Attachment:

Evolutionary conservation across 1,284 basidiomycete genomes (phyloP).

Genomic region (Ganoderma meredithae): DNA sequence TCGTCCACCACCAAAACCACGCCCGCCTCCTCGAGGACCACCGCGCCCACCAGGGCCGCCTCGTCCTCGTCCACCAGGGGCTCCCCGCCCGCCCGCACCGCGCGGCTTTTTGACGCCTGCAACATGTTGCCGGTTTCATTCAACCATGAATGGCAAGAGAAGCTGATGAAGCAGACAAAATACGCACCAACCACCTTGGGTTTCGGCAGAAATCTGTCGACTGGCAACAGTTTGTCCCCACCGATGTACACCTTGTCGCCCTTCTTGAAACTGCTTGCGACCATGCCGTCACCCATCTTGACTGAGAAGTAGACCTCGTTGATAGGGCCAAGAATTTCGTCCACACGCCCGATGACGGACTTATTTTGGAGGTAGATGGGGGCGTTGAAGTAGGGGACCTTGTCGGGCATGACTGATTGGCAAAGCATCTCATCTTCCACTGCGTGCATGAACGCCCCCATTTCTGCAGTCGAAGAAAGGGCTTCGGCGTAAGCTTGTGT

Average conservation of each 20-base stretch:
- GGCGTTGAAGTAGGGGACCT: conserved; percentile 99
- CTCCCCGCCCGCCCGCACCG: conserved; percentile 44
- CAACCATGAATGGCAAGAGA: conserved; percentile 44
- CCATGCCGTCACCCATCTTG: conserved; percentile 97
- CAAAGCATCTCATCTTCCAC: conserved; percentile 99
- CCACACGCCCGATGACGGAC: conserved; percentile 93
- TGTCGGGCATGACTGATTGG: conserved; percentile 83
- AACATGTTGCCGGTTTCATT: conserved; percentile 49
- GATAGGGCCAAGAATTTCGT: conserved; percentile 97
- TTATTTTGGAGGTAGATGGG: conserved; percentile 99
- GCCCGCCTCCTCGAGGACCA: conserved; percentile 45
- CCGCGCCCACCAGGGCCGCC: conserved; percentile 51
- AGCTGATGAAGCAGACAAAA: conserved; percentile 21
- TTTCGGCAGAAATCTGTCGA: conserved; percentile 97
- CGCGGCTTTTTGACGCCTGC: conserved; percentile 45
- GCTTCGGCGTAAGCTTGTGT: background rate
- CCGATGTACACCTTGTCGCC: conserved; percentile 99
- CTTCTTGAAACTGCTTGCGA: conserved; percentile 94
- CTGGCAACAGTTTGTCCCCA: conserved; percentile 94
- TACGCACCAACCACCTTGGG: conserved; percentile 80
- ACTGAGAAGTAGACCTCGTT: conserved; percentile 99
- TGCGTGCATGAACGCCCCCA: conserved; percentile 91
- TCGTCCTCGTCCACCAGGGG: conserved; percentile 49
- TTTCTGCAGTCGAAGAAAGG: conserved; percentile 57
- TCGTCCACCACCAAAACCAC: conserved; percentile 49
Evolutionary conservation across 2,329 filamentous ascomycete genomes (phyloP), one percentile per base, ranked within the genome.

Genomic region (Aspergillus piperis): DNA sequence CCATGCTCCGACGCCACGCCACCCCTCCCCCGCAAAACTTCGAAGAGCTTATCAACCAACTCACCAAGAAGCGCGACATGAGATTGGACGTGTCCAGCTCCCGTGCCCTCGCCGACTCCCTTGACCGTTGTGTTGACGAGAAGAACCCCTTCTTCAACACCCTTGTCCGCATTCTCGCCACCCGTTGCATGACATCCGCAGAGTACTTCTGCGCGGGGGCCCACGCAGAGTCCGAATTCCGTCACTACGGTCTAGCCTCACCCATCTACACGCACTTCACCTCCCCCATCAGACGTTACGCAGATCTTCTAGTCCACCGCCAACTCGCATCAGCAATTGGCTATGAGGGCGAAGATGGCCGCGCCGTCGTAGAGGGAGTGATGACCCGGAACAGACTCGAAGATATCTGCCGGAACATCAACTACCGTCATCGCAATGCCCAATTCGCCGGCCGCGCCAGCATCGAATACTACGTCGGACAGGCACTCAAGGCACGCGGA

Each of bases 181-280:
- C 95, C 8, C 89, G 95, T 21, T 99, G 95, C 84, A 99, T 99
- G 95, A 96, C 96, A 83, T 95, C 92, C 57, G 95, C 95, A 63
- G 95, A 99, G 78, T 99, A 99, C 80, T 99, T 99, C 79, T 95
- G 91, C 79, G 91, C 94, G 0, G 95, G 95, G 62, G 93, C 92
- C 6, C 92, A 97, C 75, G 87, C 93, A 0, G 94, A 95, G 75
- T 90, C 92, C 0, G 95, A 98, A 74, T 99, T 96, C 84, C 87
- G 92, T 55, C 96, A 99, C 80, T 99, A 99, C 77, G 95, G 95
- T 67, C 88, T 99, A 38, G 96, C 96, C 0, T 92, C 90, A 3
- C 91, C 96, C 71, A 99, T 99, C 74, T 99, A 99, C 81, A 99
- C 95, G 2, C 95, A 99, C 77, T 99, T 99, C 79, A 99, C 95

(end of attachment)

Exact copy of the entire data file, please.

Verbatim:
Evolutionary conservation across 1,284 basidiomycete genomes (phyloP).

Genomic region (Ganoderma meredithae): DNA sequence TCGTCCACCACCAAAACCACGCCCGCCTCCTCGAGGACCACCGCGCCCACCAGGGCCGCCTCGTCCTCGTCCACCAGGGGCTCCCCGCCCGCCCGCACCGCGCGGCTTTTTGACGCCTGCAACATGTTGCCGGTTTCATTCAACCATGAATGGCAAGAGAAGCTGATGAAGCAGACAAAATACGCACCAACCACCTTGGGTTTCGGCAGAAATCTGTCGACTGGCAACAGTTTGTCCCCACCGATGTACACCTTGTCGCCCTTCTTGAAACTGCTTGCGACCATGCCGTCACCCATCTTGACTGAGAAGTAGACCTCGTTGATAGGGCCAAGAATTTCGTCCACACGCCCGATGACGGACTTATTTTGGAGGTAGATGGGGGCGTTGAAGTAGGGGACCTTGTCGGGCATGACTGATTGGCAAAGCATCTCATCTTCCACTGCGTGCATGAACGCCCCCATTTCTGCAGTCGAAGAAAGGGCTTCGGCGTAAGCTTGTGT

Average conservation of each 20-base stretch:
- GGCGTTGAAGTAGGGGACCT: conserved; percentile 99
- CTCCCCGCCCGCCCGCACCG: conserved; percentile 44
- CAACCATGAATGGCAAGAGA: conserved; percentile 44
- CCATGCCGTCACCCATCTTG: conserved; percentile 97
- CAAAGCATCTCATCTTCCAC: conserved; percentile 99
- CCACACGCCCGATGACGGAC: conserved; percentile 93
- TGTCGGGCATGACTGATTGG: conserved; percentile 83
- AACATGTTGCCGGTTTCATT: conserved; percentile 49
- GATAGGGCCAAGAATTTCGT: conserved; percentile 97
- TTATTTTGGAGGTAGATGGG: conserved; percentile 99
- GCCCGCCTCCTCGAGGACCA: conserved; percentile 45
- CCGCGCCCACCAGGGCCGCC: conserved; percentile 51
- AGCTGATGAAGCAGACAAAA: conserved; percentile 21
- TTTCGGCAGAAATCTGTCGA: conserved; percentile 97
- CGCGGCTTTTTGACGCCTGC: conserved; percentile 45
- GCTTCGGCGTAAGCTTGTGT: background rate
- CCGATGTACACCTTGTCGCC: conserved; percentile 99
- CTTCTTGAAACTGCTTGCGA: conserved; percentile 94
- CTGGCAACAGTTTGTCCCCA: conserved; percentile 94
- TACGCACCAACCACCTTGGG: conserved; percentile 80
- ACTGAGAAGTAGACCTCGTT: conserved; percentile 99
- TGCGTGCATGAACGCCCCCA: conserved; percentile 91
- TCGTCCTCGTCCACCAGGGG: conserved; percentile 49
- TTTCTGCAGTCGAAGAAAGG: conserved; percentile 57
- TCGTCCACCACCAAAACCAC: conserved; percentile 49
Evolutionary conservation across 2,329 filamentous ascomycete genomes (phyloP), one percentile per base, ranked within the genome.

Genomic region (Aspergillus piperis): DNA sequence CCATGCTCCGACGCCACGCCACCCCTCCCCCGCAAAACTTCGAAGAGCTTATCAACCAACTCACCAAGAAGCGCGACATGAGATTGGACGTGTCCAGCTCCCGTGCCCTCGCCGACTCCCTTGACCGTTGTGTTGACGAGAAGAACCCCTTCTTCAACACCCTTGTCCGCATTCTCGCCACCCGTTGCATGACATCCGCAGAGTACTTCTGCGCGGGGGCCCACGCAGAGTCCGAATTCCGTCACTACGGTCTAGCCTCACCCATCTACACGCACTTCACCTCCCCCATCAGACGTTACGCAGATCTTCTAGTCCACCGCCAACTCGCATCAGCAATTGGCTATGAGGGCGAAGATGGCCGCGCCGTCGTAGAGGGAGTGATGACCCGGAACAGACTCGAAGATATCTGCCGGAACATCAACTACCGTCATCGCAATGCCCAATTCGCCGGCCGCGCCAGCATCGAATACTACGTCGGACAGGCACTCAAGGCACGCGGA

Each of bases 181-280:
- C 95, C 8, C 89, G 95, T 21, T 99, G 95, C 84, A 99, T 99
- G 95, A 96, C 96, A 83, T 95, C 92, C 57, G 95, C 95, A 63
- G 95, A 99, G 78, T 99, A 99, C 80, T 99, T 99, C 79, T 95
- G 91, C 79, G 91, C 94, G 0, G 95, G 95, G 62, G 93, C 92
- C 6, C 92, A 97, C 75, G 87, C 93, A 0, G 94, A 95, G 75
- T 90, C 92, C 0, G 95, A 98, A 74, T 99, T 96, C 84, C 87
- G 92, T 55, C 96, A 99, C 80, T 99, A 99, C 77, G 95, G 95
- T 67, C 88, T 99, A 38, G 96, C 96, C 0, T 92, C 90, A 3
- C 91, C 96, C 71, A 99, T 99, C 74, T 99, A 99, C 81, A 99
- C 95, G 2, C 95, A 99, C 77, T 99, T 99, C 79, A 99, C 95